The Sunday Leader

On The Press Council With Manik De Silva

By Gazala Anver

Manik De Silva

President of The Editor’s Guild of Sri Lanka, Manik De Silva spoke to The Sunday Leader on the Press Council and the threats it could pose to the independent media, journalists and democracy.

Q: Media groups around the country have been opposing the state appointed Press Council (PC). What are the threats it could pose to the independent functioning of the Sri Lankan media industry?
As I see it, the major problem is that the Press Council is armed with punitive powers including jailing those it believes are guilty for up to two years and also for imposing fines. I am not aware of these provisions ever being used by the Council during the period it was functional. But the powers remain and may be used if the Council decides to do so.
Unfortunately, there is a perception in many quarters that the Press Council is a state institution while the Press Complaints Commission of Sri Lanka (PCCSL) is a creature of the privately owned media. This is not the case. Some prominent figures now serving the state media, like Lake House Chairman Bandula Padmakumara, have served on the PCCSL and SLPI Boards in the past. The PCCSL itself will welcome participation of representatives of the state media on its Board of Directors and has in fact been attempting to obtain such representation.

Q: After the PC was repealed in 2002, the Press Complaints Commission of Sri Lanka (PCCSL) was established. How successful was it in replacing the PC? Has there been a positive change in the media industry since 2003?
The Press Council Act was not repealed ever. Although the Council has not been functional for several years, the Act itself remains on the statute and since about the middle of 2009 there has been an effort by the government to reactivate the Council of which six of the seven members including the chairman must be appointed by the President.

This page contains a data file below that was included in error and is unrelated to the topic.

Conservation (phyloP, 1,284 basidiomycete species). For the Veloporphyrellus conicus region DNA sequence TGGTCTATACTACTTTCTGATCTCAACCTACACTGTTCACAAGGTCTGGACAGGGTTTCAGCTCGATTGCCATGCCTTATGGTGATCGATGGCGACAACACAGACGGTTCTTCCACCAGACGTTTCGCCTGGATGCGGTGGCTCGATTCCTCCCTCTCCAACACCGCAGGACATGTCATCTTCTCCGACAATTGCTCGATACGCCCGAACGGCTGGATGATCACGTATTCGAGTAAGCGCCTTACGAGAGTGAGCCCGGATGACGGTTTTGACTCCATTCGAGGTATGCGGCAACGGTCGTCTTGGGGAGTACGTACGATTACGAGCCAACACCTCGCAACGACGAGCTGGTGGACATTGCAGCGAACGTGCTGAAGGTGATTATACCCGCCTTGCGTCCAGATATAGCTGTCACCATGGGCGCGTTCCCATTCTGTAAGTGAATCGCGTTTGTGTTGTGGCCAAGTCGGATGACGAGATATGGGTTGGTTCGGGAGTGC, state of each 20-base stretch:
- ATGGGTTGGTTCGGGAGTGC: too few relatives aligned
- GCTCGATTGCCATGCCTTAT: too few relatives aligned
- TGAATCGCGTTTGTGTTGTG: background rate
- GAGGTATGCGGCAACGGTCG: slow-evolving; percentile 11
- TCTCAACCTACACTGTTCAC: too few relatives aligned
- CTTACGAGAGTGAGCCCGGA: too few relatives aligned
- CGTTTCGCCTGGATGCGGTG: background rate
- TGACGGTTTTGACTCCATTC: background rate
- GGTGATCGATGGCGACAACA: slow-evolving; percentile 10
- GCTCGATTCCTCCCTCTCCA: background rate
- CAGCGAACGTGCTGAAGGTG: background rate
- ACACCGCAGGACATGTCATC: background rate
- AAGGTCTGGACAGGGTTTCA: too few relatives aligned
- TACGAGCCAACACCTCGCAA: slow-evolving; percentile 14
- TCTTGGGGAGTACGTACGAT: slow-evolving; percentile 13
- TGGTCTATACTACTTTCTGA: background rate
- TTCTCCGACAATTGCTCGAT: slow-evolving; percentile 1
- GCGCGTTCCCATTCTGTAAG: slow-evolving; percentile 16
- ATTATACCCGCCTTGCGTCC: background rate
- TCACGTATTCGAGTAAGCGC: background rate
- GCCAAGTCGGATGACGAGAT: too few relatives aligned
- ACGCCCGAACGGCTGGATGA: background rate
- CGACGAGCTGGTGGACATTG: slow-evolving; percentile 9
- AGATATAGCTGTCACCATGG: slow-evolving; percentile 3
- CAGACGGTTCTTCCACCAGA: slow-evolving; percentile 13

I believe that four members of the Press Council and the Director of Government Information, an ex officio member, have been appointed but two nominees representing media workers unions and journalists have not yet been appointed as organisations representing these categories have not made nominations. I am aware that the government has been attempting to get such nominations but the concerned organisations are reluctant to make them as they do not wish to be a party to a regulatory body whose membership is dominated by members appointed by the President.
The PCCSL has for many years been receiving complaints from the public and mediating between the complainants and the publishers to ensure the rights of those who may have been wronged in published reports. This has been successfully achieved and the existence of the industry’s self-regulatory mechanism has also facilitated direct contact between those with grievances and the editors of the concerned newspapers where corrections/clarifications etc., have been published without intermediation by the PCCSL.
It is particularly gratifying that this is an inexpensive way of settling disputes.  Where there is no agreement between the publisher and the complainant, the PCCSL’s Disputes Resolution Council headed by Mr. Sam Wijesinha, a former Secretary General of Parliament and Ombudsman and includes several experienced journalists, have adjudicated.
I therefore think that the PCCSL has been functioning satisfactorily although it is necessary to expand its mandate by bringing the electronic media too under its ambit in the future. Currently, the PCCSL process only deals with the print media.  Bringing in the electronic media poses a number of technical and other problems which, though formidable, will hopefully be overcome sooner rather than later.

Q: The issue of how safe it is for Sri Lankan journalists to carry out their jobs is one of deep concern. To what extent will the PC ensure the safety of journalists?
Now that the war is over, journalists are freer than before to perform their functions. However, dark shadows of the past have not altogether disappeared and the public are aware of some post-war incidents. Also we have not seen those responsible for past horrors, including Lasantha Wickrematunga’s murder, brought to justice. Pradeep Ekneligoda is still missing. As to how the Press Council will ensure the safety of journalists, is a matter that you should take up with the Press Council itself. I don’t see how the PC, or for that matter the PCCSL could ensure the safety of journalists except by providing safety valves that will prevent anger building up to murderous proportions.